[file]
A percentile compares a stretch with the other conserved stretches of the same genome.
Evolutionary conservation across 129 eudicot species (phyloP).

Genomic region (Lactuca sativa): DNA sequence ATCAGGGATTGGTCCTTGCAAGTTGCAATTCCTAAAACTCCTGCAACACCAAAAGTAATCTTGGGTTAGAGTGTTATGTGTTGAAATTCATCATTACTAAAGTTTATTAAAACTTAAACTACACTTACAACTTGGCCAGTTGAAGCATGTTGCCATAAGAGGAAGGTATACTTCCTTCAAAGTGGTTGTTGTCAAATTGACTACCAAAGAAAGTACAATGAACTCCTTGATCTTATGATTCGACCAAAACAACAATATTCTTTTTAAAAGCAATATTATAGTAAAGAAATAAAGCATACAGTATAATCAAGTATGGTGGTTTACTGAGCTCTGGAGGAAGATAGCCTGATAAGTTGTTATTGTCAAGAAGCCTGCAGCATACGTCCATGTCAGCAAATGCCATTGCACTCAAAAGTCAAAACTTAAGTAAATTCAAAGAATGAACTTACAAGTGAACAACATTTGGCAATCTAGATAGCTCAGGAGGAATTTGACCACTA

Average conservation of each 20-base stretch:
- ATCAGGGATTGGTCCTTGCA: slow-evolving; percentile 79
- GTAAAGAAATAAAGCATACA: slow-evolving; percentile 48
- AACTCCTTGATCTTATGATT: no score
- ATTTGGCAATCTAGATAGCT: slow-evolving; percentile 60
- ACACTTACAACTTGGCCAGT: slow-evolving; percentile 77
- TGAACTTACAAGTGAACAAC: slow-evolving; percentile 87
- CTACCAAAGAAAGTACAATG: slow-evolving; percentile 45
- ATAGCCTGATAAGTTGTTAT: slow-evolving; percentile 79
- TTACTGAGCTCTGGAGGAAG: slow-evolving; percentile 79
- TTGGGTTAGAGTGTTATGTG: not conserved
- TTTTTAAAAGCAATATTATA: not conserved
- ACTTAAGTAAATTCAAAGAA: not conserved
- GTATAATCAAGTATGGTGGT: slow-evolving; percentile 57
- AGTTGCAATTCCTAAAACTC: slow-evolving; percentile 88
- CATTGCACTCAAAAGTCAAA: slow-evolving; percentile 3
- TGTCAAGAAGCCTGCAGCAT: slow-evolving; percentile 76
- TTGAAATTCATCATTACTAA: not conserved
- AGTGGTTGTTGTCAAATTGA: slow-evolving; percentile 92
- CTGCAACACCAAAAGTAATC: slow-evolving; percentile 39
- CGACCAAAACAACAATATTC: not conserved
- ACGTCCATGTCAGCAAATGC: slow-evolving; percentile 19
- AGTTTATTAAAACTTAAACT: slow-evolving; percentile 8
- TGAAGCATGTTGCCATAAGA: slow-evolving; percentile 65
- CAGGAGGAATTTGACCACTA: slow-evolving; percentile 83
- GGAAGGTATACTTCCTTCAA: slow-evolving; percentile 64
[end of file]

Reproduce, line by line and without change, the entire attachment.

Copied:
A percentile compares a stretch with the other conserved stretches of the same genome.
Evolutionary conservation across 129 eudicot species (phyloP).

Genomic region (Lactuca sativa): DNA sequence ATCAGGGATTGGTCCTTGCAAGTTGCAATTCCTAAAACTCCTGCAACACCAAAAGTAATCTTGGGTTAGAGTGTTATGTGTTGAAATTCATCATTACTAAAGTTTATTAAAACTTAAACTACACTTACAACTTGGCCAGTTGAAGCATGTTGCCATAAGAGGAAGGTATACTTCCTTCAAAGTGGTTGTTGTCAAATTGACTACCAAAGAAAGTACAATGAACTCCTTGATCTTATGATTCGACCAAAACAACAATATTCTTTTTAAAAGCAATATTATAGTAAAGAAATAAAGCATACAGTATAATCAAGTATGGTGGTTTACTGAGCTCTGGAGGAAGATAGCCTGATAAGTTGTTATTGTCAAGAAGCCTGCAGCATACGTCCATGTCAGCAAATGCCATTGCACTCAAAAGTCAAAACTTAAGTAAATTCAAAGAATGAACTTACAAGTGAACAACATTTGGCAATCTAGATAGCTCAGGAGGAATTTGACCACTA

Average conservation of each 20-base stretch:
- ATCAGGGATTGGTCCTTGCA: slow-evolving; percentile 79
- GTAAAGAAATAAAGCATACA: slow-evolving; percentile 48
- AACTCCTTGATCTTATGATT: no score
- ATTTGGCAATCTAGATAGCT: slow-evolving; percentile 60
- ACACTTACAACTTGGCCAGT: slow-evolving; percentile 77
- TGAACTTACAAGTGAACAAC: slow-evolving; percentile 87
- CTACCAAAGAAAGTACAATG: slow-evolving; percentile 45
- ATAGCCTGATAAGTTGTTAT: slow-evolving; percentile 79
- TTACTGAGCTCTGGAGGAAG: slow-evolving; percentile 79
- TTGGGTTAGAGTGTTATGTG: not conserved
- TTTTTAAAAGCAATATTATA: not conserved
- ACTTAAGTAAATTCAAAGAA: not conserved
- GTATAATCAAGTATGGTGGT: slow-evolving; percentile 57
- AGTTGCAATTCCTAAAACTC: slow-evolving; percentile 88
- CATTGCACTCAAAAGTCAAA: slow-evolving; percentile 3
- TGTCAAGAAGCCTGCAGCAT: slow-evolving; percentile 76
- TTGAAATTCATCATTACTAA: not conserved
- AGTGGTTGTTGTCAAATTGA: slow-evolving; percentile 92
- CTGCAACACCAAAAGTAATC: slow-evolving; percentile 39
- CGACCAAAACAACAATATTC: not conserved
- ACGTCCATGTCAGCAAATGC: slow-evolving; percentile 19
- AGTTTATTAAAACTTAAACT: slow-evolving; percentile 8
- TGAAGCATGTTGCCATAAGA: slow-evolving; percentile 65
- CAGGAGGAATTTGACCACTA: slow-evolving; percentile 83
- GGAAGGTATACTTCCTTCAA: slow-evolving; percentile 64